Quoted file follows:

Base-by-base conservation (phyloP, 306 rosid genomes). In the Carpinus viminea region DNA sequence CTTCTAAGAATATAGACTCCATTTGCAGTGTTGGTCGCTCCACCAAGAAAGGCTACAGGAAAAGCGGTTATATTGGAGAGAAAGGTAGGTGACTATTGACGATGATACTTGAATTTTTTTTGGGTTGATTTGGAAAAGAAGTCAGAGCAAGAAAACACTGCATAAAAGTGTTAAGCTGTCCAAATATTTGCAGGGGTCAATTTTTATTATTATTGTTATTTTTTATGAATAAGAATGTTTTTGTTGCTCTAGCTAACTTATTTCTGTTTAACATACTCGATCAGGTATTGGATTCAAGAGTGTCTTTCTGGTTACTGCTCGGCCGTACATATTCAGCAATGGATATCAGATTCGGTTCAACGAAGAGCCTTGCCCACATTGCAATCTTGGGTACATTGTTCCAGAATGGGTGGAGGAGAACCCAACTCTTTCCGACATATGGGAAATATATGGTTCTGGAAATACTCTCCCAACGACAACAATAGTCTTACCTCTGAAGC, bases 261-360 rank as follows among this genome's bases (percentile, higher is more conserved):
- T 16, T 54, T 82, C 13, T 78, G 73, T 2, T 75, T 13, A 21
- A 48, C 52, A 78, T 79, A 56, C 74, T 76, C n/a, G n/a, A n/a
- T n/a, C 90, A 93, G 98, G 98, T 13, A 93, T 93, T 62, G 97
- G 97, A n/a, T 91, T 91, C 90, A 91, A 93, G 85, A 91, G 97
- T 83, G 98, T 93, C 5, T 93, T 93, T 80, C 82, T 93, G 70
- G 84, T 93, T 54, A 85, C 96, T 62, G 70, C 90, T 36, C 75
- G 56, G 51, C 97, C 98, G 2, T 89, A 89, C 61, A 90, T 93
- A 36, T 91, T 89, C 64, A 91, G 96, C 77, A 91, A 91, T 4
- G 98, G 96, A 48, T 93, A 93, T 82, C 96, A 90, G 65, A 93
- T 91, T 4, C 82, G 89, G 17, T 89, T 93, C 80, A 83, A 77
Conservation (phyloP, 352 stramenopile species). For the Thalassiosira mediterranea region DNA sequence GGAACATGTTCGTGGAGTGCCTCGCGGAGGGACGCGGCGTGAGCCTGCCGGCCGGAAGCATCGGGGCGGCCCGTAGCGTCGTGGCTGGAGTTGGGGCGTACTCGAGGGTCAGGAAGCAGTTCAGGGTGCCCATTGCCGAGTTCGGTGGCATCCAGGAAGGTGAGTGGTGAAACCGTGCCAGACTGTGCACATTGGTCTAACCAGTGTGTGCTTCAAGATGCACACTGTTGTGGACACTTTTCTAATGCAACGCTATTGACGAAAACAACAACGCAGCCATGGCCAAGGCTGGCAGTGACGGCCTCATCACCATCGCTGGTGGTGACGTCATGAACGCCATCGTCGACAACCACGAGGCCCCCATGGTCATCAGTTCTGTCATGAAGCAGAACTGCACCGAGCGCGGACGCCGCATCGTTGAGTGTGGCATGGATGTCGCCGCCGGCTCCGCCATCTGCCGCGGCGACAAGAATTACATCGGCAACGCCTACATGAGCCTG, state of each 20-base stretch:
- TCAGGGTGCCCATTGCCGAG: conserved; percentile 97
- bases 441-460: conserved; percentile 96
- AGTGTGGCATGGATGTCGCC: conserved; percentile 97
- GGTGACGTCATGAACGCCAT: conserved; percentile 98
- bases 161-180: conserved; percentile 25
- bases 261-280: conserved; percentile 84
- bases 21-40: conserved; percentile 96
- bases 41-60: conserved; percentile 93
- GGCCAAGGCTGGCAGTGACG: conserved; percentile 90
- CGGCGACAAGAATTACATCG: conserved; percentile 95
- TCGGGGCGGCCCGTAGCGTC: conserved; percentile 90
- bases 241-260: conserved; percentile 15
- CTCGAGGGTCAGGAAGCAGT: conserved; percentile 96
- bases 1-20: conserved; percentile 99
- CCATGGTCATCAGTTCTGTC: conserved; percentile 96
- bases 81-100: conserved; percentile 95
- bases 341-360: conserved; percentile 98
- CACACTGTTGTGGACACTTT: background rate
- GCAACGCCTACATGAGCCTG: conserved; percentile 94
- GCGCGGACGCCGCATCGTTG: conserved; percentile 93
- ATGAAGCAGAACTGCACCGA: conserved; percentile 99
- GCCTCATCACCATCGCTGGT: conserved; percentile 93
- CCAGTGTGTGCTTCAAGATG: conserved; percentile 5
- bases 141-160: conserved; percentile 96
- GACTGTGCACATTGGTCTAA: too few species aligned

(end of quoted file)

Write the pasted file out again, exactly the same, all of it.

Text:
Base-by-base conservation (phyloP, 306 rosid genomes). In the Carpinus viminea region DNA sequence CTTCTAAGAATATAGACTCCATTTGCAGTGTTGGTCGCTCCACCAAGAAAGGCTACAGGAAAAGCGGTTATATTGGAGAGAAAGGTAGGTGACTATTGACGATGATACTTGAATTTTTTTTGGGTTGATTTGGAAAAGAAGTCAGAGCAAGAAAACACTGCATAAAAGTGTTAAGCTGTCCAAATATTTGCAGGGGTCAATTTTTATTATTATTGTTATTTTTTATGAATAAGAATGTTTTTGTTGCTCTAGCTAACTTATTTCTGTTTAACATACTCGATCAGGTATTGGATTCAAGAGTGTCTTTCTGGTTACTGCTCGGCCGTACATATTCAGCAATGGATATCAGATTCGGTTCAACGAAGAGCCTTGCCCACATTGCAATCTTGGGTACATTGTTCCAGAATGGGTGGAGGAGAACCCAACTCTTTCCGACATATGGGAAATATATGGTTCTGGAAATACTCTCCCAACGACAACAATAGTCTTACCTCTGAAGC, bases 261-360 rank as follows among this genome's bases (percentile, higher is more conserved):
- T 16, T 54, T 82, C 13, T 78, G 73, T 2, T 75, T 13, A 21
- A 48, C 52, A 78, T 79, A 56, C 74, T 76, C n/a, G n/a, A n/a
- T n/a, C 90, A 93, G 98, G 98, T 13, A 93, T 93, T 62, G 97
- G 97, A n/a, T 91, T 91, C 90, A 91, A 93, G 85, A 91, G 97
- T 83, G 98, T 93, C 5, T 93, T 93, T 80, C 82, T 93, G 70
- G 84, T 93, T 54, A 85, C 96, T 62, G 70, C 90, T 36, C 75
- G 56, G 51, C 97, C 98, G 2, T 89, A 89, C 61, A 90, T 93
- A 36, T 91, T 89, C 64, A 91, G 96, C 77, A 91, A 91, T 4
- G 98, G 96, A 48, T 93, A 93, T 82, C 96, A 90, G 65, A 93
- T 91, T 4, C 82, G 89, G 17, T 89, T 93, C 80, A 83, A 77
Conservation (phyloP, 352 stramenopile species). For the Thalassiosira mediterranea region DNA sequence GGAACATGTTCGTGGAGTGCCTCGCGGAGGGACGCGGCGTGAGCCTGCCGGCCGGAAGCATCGGGGCGGCCCGTAGCGTCGTGGCTGGAGTTGGGGCGTACTCGAGGGTCAGGAAGCAGTTCAGGGTGCCCATTGCCGAGTTCGGTGGCATCCAGGAAGGTGAGTGGTGAAACCGTGCCAGACTGTGCACATTGGTCTAACCAGTGTGTGCTTCAAGATGCACACTGTTGTGGACACTTTTCTAATGCAACGCTATTGACGAAAACAACAACGCAGCCATGGCCAAGGCTGGCAGTGACGGCCTCATCACCATCGCTGGTGGTGACGTCATGAACGCCATCGTCGACAACCACGAGGCCCCCATGGTCATCAGTTCTGTCATGAAGCAGAACTGCACCGAGCGCGGACGCCGCATCGTTGAGTGTGGCATGGATGTCGCCGCCGGCTCCGCCATCTGCCGCGGCGACAAGAATTACATCGGCAACGCCTACATGAGCCTG, state of each 20-base stretch:
- TCAGGGTGCCCATTGCCGAG: conserved; percentile 97
- bases 441-460: conserved; percentile 96
- AGTGTGGCATGGATGTCGCC: conserved; percentile 97
- GGTGACGTCATGAACGCCAT: conserved; percentile 98
- bases 161-180: conserved; percentile 25
- bases 261-280: conserved; percentile 84
- bases 21-40: conserved; percentile 96
- bases 41-60: conserved; percentile 93
- GGCCAAGGCTGGCAGTGACG: conserved; percentile 90
- CGGCGACAAGAATTACATCG: conserved; percentile 95
- TCGGGGCGGCCCGTAGCGTC: conserved; percentile 90
- bases 241-260: conserved; percentile 15
- CTCGAGGGTCAGGAAGCAGT: conserved; percentile 96
- bases 1-20: conserved; percentile 99
- CCATGGTCATCAGTTCTGTC: conserved; percentile 96
- bases 81-100: conserved; percentile 95
- bases 341-360: conserved; percentile 98
- CACACTGTTGTGGACACTTT: background rate
- GCAACGCCTACATGAGCCTG: conserved; percentile 94
- GCGCGGACGCCGCATCGTTG: conserved; percentile 93
- ATGAAGCAGAACTGCACCGA: conserved; percentile 99
- GCCTCATCACCATCGCTGGT: conserved; percentile 93
- CCAGTGTGTGCTTCAAGATG: conserved; percentile 5
- bases 141-160: conserved; percentile 96
- GACTGTGCACATTGGTCTAA: too few species aligned